As more and more households have begun to adopt high-speed Internet, applications for Internet TV and movies have exploded. These technologies have a number of advantages, including ease of use, price point, and breadth of choices. While watching Internet TV on a laptop is quite easy, getting online TV onto a home TV can be difficult for the less technically-adept. Fortunately, there are a number of methods for getting Internet video onto a regular TV, and most of them aren't too difficult or expensive. This article will review some of the different options for displaying video from a computer or the Internet on a home theater system.
How to stream video from a laptop to your TV
If you have a movie or TV show streamed directly to your laptop from a service such as Netflix or Hulu, there are a number of different ways to display the video on your TV. Most of these methods require specific cables, which shouldn't cost more than $10-20. Avoid expensive "Gold plated" cables, as they don't noticeably improve performance.
Option 1: S-Video Cable. This is the most common, and easiest, option. S-Video cables are cheap and most TV's have a connection for S-Video. This method just requires you to connect your laptop's S-Video port to the one on the TV. Make sure your laptop has an S-Video port before buying a cable. You will also need an audio connection.
Option 2: VGA connection. This is a better option for HDTV's than S-Video, as it provides a high quality connection. The quality of VGA is better than that of S-Video, and the cables are similarly cheap. Note that only HDTV's have a VGA port, so this will not work for ordinary TV's.
Option 3: DVI connection. DVI uses a digital signal, and results in a high-quality signal. The cables are more expensive, however, at around $40-80. In addition, most computers don't have a DVI connection. This is another option that only works for HDTV's.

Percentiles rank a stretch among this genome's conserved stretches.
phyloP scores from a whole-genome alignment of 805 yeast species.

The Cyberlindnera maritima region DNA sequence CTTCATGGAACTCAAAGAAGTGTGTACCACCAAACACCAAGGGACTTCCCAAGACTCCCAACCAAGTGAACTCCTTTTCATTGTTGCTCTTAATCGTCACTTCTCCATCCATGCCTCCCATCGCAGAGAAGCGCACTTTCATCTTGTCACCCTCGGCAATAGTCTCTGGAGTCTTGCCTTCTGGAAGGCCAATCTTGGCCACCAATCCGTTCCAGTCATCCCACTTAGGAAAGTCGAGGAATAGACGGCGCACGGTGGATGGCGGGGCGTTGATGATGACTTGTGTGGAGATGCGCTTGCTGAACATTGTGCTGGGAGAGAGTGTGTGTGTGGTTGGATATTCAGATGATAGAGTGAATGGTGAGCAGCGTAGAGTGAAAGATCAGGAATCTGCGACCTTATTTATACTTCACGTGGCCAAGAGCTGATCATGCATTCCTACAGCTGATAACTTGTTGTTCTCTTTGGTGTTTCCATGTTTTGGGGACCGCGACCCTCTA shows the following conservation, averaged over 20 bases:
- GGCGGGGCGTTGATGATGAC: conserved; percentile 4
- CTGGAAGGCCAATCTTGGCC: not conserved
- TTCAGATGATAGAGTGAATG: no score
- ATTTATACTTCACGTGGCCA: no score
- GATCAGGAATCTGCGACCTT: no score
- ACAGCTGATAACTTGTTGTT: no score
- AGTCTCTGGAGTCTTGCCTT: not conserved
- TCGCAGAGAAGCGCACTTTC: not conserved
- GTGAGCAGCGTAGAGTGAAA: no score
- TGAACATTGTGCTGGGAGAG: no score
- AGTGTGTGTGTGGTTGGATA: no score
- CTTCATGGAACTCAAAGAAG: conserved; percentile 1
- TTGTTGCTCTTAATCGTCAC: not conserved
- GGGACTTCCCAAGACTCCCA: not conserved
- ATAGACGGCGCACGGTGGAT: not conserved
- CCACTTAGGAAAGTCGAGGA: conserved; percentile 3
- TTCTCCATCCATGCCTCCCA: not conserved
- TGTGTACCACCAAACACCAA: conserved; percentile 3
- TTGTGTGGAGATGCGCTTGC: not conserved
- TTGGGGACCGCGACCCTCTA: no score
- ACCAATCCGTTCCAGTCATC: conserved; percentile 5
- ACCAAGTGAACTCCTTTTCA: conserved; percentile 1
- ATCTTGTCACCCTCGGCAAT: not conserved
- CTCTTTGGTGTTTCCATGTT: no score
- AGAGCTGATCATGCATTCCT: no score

Option 4: HDMI. This is the highest-fidelity connection available, and will create high quality video. Most computers don't have HDMI connections, so you will likely need a DVI-to-HDMI cable.
Digital Media Receiver (DMR) options
The digital media receiver, which usually goes by its abbreviation 'DMR,' is an excellent option for playing Internet movies and TV on your home theater. DMRs can connect to your home network and play back videos sent directly over the network; this can come from home computers or from a server. DMRs are a little more expensive and difficult to set up, but they provide excellent utility and can integrate Internet media better into the home theater experience than cable connections do. If you have a wireless network, you can connect your device directly into the network and stream movies in real time.
DMRs are compatible with non-wireless networks, too. Users can connect directly to the Internet via an Ethernet cable. This is a better option if your wireless network is unreliable or slow. Some DMRs can also record live TV and store movies for later, allowing you to download a movie before you want to watch it.
There are several different options for DMRs. The Apple TV comes in at $99. It has 8 GB of storage capacity and connect to 802.11n Wi-Fi networks. The Logitech Revue is more expensive, at $299, but comes with more useability than the Apple TV. It also connects to 802.11n or Ethernet networks, and plays back a number of different file types. Users can also browse the Internet on their TV's. The Slingbox Pro-HD is another good, albeit expensive, option. The Slingbox can stream HD-quality video from a home network, and very high quality directly from the Internet. The cost at Amazon is $239.95.
It is also possible to use a video game console, such as the XBox 360, to stream Internet TV and movies to your home TV. Read more about the top media streamers here: Top Media Streamers of 2009.